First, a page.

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Re: HTTP 1.1 --> 2.0 Upgrade

From: Patrick McManus <pmcmanus@mozilla.com>
Date: Mon, 20 Aug 2012 09:45:12 -0400
Message-ID: <1345470312.2877.55.camel@ds9>
To: Willy Tarreau <w@1wt.eu>
Cc: Yoav Nir <ynir@checkpoint.com>, Julian Reschke <julian.reschke@gmx.de>, "ietf-http-wg@w3.org Group" <ietf-http-wg@w3.org>
In vancouver we agreed not to slaughter too many bytes over mandatory
TLS; but we also talked about the need to describe how HTTP/2 binds to
TLS. I'm going to narrowly scope this email to the issues involved with
those situations and how the upgrade should, imo, work without getting
into every detail:

Case 1: https:// scheme - go to the port in the url (default 443) and
use NPN to select http/2 or http/1 (default is http/1 in the case NPN is
not implemented on the server)

Case 2: http:// scheme with default port - optimistically consult DNS
SRV looking for either http2-tls or http2-plaintext depending on what
the client wants. If you get a SRV result back "quickly" go to the host
and port provided and start speaking http2 over tls or plaintext as
appropriate. No extra indirections, no use of http/1. Reasonable server
implementations are forseeable.

Case 3: http:// scheme with an explicit port or lack of SRV information.
This is where we need to bootstrap from HTTP/1. AFAICT people want two
different patterns:

Case 3a: Direct the traffic to another location like Alternate-Protocol
does... basically bundling srv information with an http/1 response..
"here is the answer to your http/1 request and btw over on port 443 we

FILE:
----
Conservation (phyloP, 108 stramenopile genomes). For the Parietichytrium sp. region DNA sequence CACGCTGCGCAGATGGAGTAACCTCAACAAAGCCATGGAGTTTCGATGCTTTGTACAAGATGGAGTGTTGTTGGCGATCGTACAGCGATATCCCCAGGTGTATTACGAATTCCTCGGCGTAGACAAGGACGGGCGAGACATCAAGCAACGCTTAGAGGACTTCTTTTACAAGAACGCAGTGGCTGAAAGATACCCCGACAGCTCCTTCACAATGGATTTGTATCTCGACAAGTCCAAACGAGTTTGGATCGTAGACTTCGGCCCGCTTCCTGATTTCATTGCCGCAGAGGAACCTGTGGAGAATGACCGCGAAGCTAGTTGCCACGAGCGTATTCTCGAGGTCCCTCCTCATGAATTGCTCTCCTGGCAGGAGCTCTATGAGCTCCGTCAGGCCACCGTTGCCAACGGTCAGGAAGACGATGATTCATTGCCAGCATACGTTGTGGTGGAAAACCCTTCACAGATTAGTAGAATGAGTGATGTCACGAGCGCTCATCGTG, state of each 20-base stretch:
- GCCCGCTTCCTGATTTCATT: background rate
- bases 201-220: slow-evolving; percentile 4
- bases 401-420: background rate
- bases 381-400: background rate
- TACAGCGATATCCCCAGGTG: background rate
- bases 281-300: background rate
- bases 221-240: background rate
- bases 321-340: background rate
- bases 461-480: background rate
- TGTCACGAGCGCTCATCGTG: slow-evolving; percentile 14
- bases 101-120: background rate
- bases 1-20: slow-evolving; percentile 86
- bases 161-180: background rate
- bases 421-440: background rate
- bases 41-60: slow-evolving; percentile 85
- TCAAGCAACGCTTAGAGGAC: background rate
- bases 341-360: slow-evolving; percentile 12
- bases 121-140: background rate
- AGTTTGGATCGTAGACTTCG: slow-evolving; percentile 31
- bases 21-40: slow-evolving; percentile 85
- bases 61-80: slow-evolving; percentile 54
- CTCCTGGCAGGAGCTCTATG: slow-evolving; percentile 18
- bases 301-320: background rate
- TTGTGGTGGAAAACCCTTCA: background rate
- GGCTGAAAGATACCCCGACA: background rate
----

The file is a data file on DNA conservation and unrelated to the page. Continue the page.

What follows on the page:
speak http2-tls and on port 8080 we speak http2-plaintext".. clients can
decide whether they want to jump over there right away or overlap some
more http/1 transactions with the handshake on the other port.. its
probably not important for http/2 to define exactly what happens other
than the lifespan of that alternate-protocol announcement.

Case 3b: transform the current connection into an http/2 connection
(possibly even adding in tls the same way CONNECT does) with http/1
upgrade roughly like websockets does. 

Does that framing seem reasonable?

Does anyone want to make an argument for having both? I'd prefer not to
at this stage but the question seems worth asking.

In favor of 3a - 1] the results are cached and future connections are
pure http/2 without bootstrapping them each time. 2] It also can move
http/2 to a non-port-80 location which alleviates concerns about
transparent proxies being confused.

In favor of 3b - 1] it doesn't require another connection as the current
one is transformed in place. 2] it sidesteps issues about caching the
discovery information of alternate-protocol and its scope and maybe even
security considerations with it. 3] websockets uses port 80 and I'm not
overwhelemed with bug reports about unreachable services due to the http
proxy problem, though the amount of use of websockets is tiny compared
to http and many websockets applications have comet/etc fallbacks just
to support browsers without a ws implementation - so the truth here
might not yet be known.

Mostly I favor 3a because the caching reduces the need for latency
inducing bootstraps while maximizing the amount of http/2 that is used.
I don't constantly like redoing that bootstrap. It also dovetails nicely
with the srv approach as it basically tunnels the srv into http/1.

-Patrick
Received on Monday, 20 August 2012 13:45:47 GMT

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